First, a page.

The Perfect Nine: The Epic of Gĩkũyũ and Mũmbi by Ngũgĩ wa Thiong’o
New York. New Press. 2020. 240 pages.
NGŨGĨ WA THIONG’O’S first venture into epic poetry is a triumph of the form, which resounds with the lyrical heartbeat of the Gĩkũyũ people in Kenya as Ngũgĩ chronicles their mythic history. An origin story told in flowing verse narration, The Perfect Nine: The Epic of Gĩkũyũ and Mũmbi tells the tale of the Perfect Nine—the ten daughters of Gĩkũyũ and Mũmbi—who become the mothers of the ten Gĩkũyũ clans. The epic recounts their parents’ efforts to find, from among ninety-nine suitors, the proper partner for each daughter. These efforts lead to a perilous, ogre-filled adventure to the Mountain of the Moon as the daughters and their potential husbands retrace Gĩkũyũ and Mũmbi’s original journey to Mũkũruweinĩ, their home. Ngũgĩ retells this epic story from a strongly feminist perspective, with the Perfect Nine being the heroines of their own legend.
Ngũgĩ composes a wisdom-dense narrative with a rhythm befitting the swirling motion of mythos: “Now is Now and it is not Now because Time does not stop. / Yesterday is Yesterday and it is not Yesterday because Time did not stop. / Tomorrow is Tomorrow and it is not Tomorrow because Time will not stop.” The pulsing cadence of Ngũgĩ’s writing imitates ripples on the surface of a pond—smooth undulations that carry the reader further and further, deeper and deeper into the story while never forgetting their point of origin in Kenyan mythic tradition. It is this rhythmic progression of the narrative that lends The Perfect Nine a certain dreamlike quality. The story feels both ancient and immediate as the chronicle drifts seamlessly between reverie and suspense. This simultaneous temporality reminds the reader of the history of the Gĩkũyũ people—recorded in ancient tales but still very much alive.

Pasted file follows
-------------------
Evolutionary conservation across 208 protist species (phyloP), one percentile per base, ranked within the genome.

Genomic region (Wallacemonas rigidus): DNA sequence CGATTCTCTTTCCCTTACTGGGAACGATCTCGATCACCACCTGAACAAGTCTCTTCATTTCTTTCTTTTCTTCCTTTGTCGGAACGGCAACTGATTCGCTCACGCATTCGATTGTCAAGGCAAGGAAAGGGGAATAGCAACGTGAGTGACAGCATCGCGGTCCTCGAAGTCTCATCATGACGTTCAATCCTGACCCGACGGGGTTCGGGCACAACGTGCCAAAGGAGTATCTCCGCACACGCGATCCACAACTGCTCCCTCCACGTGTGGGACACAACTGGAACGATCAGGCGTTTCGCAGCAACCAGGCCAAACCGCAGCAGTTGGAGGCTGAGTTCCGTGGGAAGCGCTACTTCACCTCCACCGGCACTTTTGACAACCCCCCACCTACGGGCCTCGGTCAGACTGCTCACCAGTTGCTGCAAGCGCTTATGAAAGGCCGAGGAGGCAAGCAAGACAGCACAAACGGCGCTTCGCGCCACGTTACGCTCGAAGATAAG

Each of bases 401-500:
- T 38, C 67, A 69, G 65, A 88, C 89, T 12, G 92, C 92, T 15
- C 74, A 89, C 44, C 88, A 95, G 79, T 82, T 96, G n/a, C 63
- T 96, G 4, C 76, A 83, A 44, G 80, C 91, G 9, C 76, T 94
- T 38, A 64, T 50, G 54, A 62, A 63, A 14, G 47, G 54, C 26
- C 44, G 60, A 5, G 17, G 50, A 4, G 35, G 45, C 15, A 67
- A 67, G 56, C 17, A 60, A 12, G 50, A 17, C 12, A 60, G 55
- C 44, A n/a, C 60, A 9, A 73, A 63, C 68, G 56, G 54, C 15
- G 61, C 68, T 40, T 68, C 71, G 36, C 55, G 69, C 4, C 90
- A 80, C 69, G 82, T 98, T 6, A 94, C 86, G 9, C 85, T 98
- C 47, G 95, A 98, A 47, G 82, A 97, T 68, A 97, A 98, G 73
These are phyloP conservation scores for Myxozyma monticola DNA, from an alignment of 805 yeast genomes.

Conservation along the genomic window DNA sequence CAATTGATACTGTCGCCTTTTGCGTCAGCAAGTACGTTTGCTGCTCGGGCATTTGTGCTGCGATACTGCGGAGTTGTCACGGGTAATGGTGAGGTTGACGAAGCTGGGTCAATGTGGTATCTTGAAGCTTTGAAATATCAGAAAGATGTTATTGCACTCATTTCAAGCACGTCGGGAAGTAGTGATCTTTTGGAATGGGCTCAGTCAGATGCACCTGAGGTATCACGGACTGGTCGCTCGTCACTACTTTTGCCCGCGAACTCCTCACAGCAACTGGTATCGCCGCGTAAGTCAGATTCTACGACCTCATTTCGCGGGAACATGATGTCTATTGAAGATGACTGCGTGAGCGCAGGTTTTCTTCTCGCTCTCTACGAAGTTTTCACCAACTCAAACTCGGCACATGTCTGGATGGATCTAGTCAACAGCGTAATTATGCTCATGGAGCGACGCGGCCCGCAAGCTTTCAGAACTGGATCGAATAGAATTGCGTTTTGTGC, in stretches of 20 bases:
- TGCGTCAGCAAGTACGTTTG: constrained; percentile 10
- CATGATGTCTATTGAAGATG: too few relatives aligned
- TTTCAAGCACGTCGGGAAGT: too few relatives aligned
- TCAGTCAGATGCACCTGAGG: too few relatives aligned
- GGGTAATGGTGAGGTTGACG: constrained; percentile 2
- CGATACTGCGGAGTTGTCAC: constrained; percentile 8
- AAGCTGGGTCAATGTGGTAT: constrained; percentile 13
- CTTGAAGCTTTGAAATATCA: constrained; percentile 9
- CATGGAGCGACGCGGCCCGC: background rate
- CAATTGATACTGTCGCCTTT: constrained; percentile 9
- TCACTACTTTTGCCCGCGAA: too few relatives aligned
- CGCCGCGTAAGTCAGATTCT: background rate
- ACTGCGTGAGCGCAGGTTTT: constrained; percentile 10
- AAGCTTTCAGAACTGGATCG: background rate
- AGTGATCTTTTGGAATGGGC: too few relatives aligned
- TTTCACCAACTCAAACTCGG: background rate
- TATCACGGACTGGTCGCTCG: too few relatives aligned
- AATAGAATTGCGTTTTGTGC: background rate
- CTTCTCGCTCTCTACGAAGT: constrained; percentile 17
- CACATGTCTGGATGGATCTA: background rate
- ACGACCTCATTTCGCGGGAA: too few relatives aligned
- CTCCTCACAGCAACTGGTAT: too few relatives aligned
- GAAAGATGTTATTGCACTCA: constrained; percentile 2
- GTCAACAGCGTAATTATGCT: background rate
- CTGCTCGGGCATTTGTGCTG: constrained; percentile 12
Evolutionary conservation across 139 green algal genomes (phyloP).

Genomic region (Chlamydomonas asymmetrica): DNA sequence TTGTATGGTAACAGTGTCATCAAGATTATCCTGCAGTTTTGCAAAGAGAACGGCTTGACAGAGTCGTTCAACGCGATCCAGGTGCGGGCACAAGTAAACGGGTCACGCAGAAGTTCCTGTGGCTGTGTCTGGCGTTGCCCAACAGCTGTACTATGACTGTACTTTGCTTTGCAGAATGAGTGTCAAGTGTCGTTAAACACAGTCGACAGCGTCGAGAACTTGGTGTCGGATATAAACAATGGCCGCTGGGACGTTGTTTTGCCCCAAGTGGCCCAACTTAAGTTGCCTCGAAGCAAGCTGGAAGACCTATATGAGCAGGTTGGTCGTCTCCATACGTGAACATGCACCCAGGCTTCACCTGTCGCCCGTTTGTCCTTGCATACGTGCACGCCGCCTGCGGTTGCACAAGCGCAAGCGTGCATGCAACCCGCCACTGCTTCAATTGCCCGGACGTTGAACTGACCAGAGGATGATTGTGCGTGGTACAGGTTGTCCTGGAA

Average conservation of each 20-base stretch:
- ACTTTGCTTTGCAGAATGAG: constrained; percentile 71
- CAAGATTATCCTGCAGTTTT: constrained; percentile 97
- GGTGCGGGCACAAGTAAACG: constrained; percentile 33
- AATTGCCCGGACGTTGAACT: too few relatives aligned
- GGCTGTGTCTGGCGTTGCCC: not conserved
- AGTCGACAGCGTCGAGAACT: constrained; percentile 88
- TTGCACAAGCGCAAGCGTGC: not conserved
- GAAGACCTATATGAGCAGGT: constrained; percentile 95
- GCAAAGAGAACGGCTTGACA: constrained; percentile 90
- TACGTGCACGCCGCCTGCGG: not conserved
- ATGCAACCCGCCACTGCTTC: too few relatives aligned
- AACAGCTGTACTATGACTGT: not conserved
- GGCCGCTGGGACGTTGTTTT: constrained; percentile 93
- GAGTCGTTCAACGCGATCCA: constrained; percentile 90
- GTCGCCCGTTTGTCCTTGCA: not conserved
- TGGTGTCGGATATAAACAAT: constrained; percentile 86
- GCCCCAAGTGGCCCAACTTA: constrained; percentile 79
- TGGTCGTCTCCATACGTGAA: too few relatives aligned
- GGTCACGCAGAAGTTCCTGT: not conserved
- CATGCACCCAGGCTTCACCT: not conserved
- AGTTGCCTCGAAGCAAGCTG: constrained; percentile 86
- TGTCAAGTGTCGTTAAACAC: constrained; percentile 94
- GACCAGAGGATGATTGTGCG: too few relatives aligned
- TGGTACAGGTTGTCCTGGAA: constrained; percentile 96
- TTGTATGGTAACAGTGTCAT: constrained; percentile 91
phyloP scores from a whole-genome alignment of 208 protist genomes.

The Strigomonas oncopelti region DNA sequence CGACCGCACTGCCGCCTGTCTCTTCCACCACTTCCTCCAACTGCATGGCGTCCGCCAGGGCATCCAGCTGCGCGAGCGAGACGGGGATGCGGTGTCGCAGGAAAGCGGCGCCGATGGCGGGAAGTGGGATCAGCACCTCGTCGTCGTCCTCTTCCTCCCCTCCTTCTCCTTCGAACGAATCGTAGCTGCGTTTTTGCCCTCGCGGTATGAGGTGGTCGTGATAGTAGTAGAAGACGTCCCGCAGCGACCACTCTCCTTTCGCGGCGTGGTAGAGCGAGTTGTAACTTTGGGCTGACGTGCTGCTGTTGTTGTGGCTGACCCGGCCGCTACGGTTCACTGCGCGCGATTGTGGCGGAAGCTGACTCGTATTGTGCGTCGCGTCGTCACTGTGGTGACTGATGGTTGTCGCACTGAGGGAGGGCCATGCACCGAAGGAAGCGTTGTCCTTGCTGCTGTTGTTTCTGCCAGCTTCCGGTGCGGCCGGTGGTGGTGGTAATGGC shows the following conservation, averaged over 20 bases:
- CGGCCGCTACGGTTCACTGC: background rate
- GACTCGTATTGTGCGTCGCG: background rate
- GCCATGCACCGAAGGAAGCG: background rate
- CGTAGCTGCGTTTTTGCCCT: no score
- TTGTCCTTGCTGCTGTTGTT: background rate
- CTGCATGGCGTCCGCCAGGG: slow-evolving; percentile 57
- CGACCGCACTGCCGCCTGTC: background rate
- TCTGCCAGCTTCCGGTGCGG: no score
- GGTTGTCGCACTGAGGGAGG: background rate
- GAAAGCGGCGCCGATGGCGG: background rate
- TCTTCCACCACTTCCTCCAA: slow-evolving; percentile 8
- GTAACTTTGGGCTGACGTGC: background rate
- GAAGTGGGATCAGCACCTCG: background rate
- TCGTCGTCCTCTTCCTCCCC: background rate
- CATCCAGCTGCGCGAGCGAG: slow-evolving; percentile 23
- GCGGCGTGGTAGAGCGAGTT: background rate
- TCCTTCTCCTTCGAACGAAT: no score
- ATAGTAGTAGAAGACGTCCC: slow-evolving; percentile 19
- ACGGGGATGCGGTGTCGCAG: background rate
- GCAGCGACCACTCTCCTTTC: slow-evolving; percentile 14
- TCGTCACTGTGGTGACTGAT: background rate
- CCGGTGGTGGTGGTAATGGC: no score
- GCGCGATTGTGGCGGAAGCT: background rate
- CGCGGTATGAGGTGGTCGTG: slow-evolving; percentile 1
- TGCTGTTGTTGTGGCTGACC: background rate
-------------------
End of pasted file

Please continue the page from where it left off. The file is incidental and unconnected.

This history lives within every verse of the epic, as, along with the fantastical adventures of the Perfect Nine, Ngũgĩ’s epic poem records ancient Kenyan customary practices, such as those ceremonies surrounding a Gĩkũyũ wedding. In this way, The Perfect Nine not only immortalizes the myth of the ten daughters of Gĩkũyũ and Mũmbi but also acts as a document that preserves Gĩkũyũ cultural traditions and breathes a vibrant gust of passion and verve into Gĩkũyũ history.
Ngũgĩ crafts a beautiful retelling of the Gĩkũyũ myth that emphasizes the noble pursuit of beauty, the necessity of personal courage, the importance of filial piety, and a sense of the Giver Supreme—a being who represents divinity, and unity, across world religions. All these things coalesce into dynamic verse to make The Perfect Nine a story of miracles and perseverance; a chronicle of modernity and myth; a meditation on beginnings and endings; and a palimpsest of ancient and contemporary memory, as Ngũgĩ overlays the Perfect Nine’s feminine power onto the origin myth of the Gĩkũyũ people of Kenya in a moving rendition of the epic form.
University of Oklahoma